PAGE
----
Is Spontaneous Pneumothorax Really a Pediatric Problem
Pediatric Emergency Care, 04/13/2012
Dotson K et al. – Although uncommon in children, SP appears to be primarily a condition of males and adolescents and appears to be increasing in incidence in this population. According to these data, a large portion of children are being managed without procedural intervention.
This was a retrospective analysis of patients aged 0 to 17years hospitalized with a diagnosis of SP from the Healthcare Cost and Utilization Project Kids’ Inpatient Database between 1997 and 2006.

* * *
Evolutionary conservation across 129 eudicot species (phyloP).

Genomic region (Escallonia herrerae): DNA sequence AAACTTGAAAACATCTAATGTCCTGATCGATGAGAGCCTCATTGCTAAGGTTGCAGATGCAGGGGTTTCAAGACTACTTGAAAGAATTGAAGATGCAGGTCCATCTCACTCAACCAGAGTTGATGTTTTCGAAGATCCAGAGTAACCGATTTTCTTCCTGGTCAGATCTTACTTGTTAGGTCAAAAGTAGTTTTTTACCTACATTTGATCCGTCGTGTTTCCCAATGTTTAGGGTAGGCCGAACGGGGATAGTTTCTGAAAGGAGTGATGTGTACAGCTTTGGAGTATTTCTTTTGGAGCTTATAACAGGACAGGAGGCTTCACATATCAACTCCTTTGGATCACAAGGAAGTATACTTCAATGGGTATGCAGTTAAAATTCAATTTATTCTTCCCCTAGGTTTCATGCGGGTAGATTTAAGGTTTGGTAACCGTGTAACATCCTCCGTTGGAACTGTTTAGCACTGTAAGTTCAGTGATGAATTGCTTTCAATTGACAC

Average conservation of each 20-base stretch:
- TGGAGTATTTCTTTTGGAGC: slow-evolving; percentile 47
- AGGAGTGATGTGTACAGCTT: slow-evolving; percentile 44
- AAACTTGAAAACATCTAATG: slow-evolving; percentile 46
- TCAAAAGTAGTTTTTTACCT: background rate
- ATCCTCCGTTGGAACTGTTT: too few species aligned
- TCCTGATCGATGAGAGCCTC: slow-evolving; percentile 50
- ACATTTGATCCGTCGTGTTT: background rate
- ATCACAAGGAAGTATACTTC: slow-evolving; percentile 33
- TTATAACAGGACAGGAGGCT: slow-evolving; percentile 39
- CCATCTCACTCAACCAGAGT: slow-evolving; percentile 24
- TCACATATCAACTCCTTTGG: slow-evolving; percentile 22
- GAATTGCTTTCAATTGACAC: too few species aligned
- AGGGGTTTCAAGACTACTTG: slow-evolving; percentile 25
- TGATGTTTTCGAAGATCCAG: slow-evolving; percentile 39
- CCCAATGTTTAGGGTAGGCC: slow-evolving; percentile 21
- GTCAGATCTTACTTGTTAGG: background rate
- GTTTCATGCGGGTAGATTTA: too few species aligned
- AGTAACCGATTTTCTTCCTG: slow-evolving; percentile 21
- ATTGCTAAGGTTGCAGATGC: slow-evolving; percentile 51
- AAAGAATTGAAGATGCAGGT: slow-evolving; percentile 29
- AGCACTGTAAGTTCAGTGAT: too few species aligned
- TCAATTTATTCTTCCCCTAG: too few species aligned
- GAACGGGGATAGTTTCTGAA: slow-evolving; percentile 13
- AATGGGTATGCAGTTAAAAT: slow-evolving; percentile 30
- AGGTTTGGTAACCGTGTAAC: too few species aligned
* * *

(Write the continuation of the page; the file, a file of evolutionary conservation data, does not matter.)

Trends of overall incidence and demographic information, including age, sex, length of stay, associated procedures, and associated conditions, were obtained and analyzed.
The overall incidence of SP in children younger than 18years increased from 2.68 per 100,000 population in 1997 to 3.41 per 100,000 in 2006.
Average age (15.1years; SE, 0.1years), age distribution (83%=15-17years old), and hospital length of stay (4.7days; SE, 0.1days) remained constant.
Between 1997 and 2006, males rose from 3.7 times to 4.2 times as likely to develop SP as females.
In 2006, 70% of all hospitalized SP patients had therapeutic procedures documented: chest tube (32%), bleb excision (20%), and thoracotomy (8%) were the most common.
Emphysematous bleb (21%), asthma (10%), and tobacco use (4%) were the most common associated diagnoses in 2006.
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